Mary Frances Early, UGA’s first African-American graduate, had a Valentine’s Day message for the sold-out crowd at the eighth annual Freedom Breakfast held Feb. 14 at the Tate Student Center.
“Celebrate Dr. Martin Luther King Jr.’s legacy by loving and serving others,” she said at the event, held in conjunction with the national King holiday. “In so doing, we can make America what it ought to be. We can help bring King’s dream to fruition.”
Early said that King lived his life to serve others and that “we are left to complete his work.”
“All of us are beneficiaries of his legacy,” she said. “We have a responsibility to make that dream a more complete reality.”
Early, who earned a master of music education degree in August 1962, spoke about growing up in Atlanta with segregated restrooms, water fountains, restaurants and buses. She spoke about studying in the only black library in Atlanta and not being able to go to symphony or orchestra performances.
Early said in the early 1960s she wanted desperately to join the fight for equality, but because she worked as a school teacher she couldn’t join the picket lines. And after watching Hamilton Holmes and Charlayne Hunter, who both went to the same high school as Early, ousted from UGA after a riot broke out on campus, Early decided to transfer to the university’s Graduate School.
That first summer she was the only African-American on campus.
“When I came to UGA in 1961, I couldn’t imagine coming to an event like this. I’m so pleased,” she said. “This breakfast is particularly special because it’s part of the 50th anniversary of UGA’s desegregation and King’s work made UGA’s desegregation not only possible, but inevitable.”
Early’s first job was three blocks away from King’s church in Atlanta and while she was attending UGA, she said she went to hear his sermons as often as possible. King even sent her a congratulatory letter after she graduated.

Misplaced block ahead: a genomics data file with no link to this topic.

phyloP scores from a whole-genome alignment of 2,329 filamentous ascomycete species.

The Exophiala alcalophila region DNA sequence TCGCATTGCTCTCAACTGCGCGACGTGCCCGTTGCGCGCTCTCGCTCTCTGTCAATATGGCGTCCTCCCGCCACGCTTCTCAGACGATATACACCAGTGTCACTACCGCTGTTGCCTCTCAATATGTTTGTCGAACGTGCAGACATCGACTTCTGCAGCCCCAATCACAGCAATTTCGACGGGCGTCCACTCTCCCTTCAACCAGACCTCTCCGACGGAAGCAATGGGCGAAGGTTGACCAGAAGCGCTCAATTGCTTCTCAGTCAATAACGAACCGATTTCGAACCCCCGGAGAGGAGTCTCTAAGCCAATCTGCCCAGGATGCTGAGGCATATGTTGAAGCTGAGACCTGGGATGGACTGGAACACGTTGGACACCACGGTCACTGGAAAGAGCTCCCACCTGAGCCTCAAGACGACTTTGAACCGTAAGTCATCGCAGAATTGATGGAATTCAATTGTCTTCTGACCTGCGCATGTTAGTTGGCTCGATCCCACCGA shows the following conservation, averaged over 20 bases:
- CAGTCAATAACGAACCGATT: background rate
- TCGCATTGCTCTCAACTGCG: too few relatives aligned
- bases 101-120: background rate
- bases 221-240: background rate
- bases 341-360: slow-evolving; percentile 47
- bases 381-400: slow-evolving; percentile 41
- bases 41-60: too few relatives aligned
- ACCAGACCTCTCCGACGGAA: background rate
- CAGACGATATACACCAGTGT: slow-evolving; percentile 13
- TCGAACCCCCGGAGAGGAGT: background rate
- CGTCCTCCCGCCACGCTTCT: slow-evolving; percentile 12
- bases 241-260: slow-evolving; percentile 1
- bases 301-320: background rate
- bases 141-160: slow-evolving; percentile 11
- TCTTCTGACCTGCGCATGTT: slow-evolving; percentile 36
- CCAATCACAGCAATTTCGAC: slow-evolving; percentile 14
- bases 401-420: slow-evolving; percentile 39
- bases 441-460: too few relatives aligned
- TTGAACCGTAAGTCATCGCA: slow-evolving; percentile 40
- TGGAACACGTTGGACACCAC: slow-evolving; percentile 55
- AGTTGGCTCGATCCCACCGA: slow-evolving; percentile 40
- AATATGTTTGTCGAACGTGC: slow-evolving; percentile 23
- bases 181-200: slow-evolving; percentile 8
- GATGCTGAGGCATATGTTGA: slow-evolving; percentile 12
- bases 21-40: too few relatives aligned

Themed “The Power of the Dream: Celebrating Courage,” the breakfast also recognized those who have made a difference in the community. The 2011 President’s Fulfilling the Dream Awards were presented to Josh Delaney, Dawn D. Bennett-Alexander and Donna Wilkins.
Delaney, a senior advertising major from Fayetteville, is the first undergraduate to receive the award. He was honored for his involvement with UGA student organizations and mentoring programs. He is president of the Student Government Association, former president of the Black Student Union and has been a mentor with the Friends for Life Mentoring Program.
Bennett-Alexander, an associate professor of legal studies in the Terry College of Business, was honored for her work in promoting diversity issues. She has published extensively on employment law with an emphasis on issues of race, gender and sexual orientation. She often speaks on diversity issues for organizations and groups, particularly at UGA.
Wilkins was honored for her lifetime commitment to serving school and community. She has taught at Chase Street Elementary School for the past 29 years, teaching special education for the last 24 years.
This year a new award, the Corporate Responsibility Award, was presented to Georgia Power Co. for its focus on diversity and inclusion.
Following the breakfast, Early, a former music teacher, met with students in the morning and members of the local community that afternoon at J.J. Harris Elementary Charter School for a reception given in her honor.
“It’s wonderful to see quality education going on in our schools because in so many places, student don’t get anything like this,” she told the crowd. “Music is not just the cream on the top of the cake, it actually develops the mind. When people understand that, they’ll stop cutting funding to the arts because they are essential to our education.”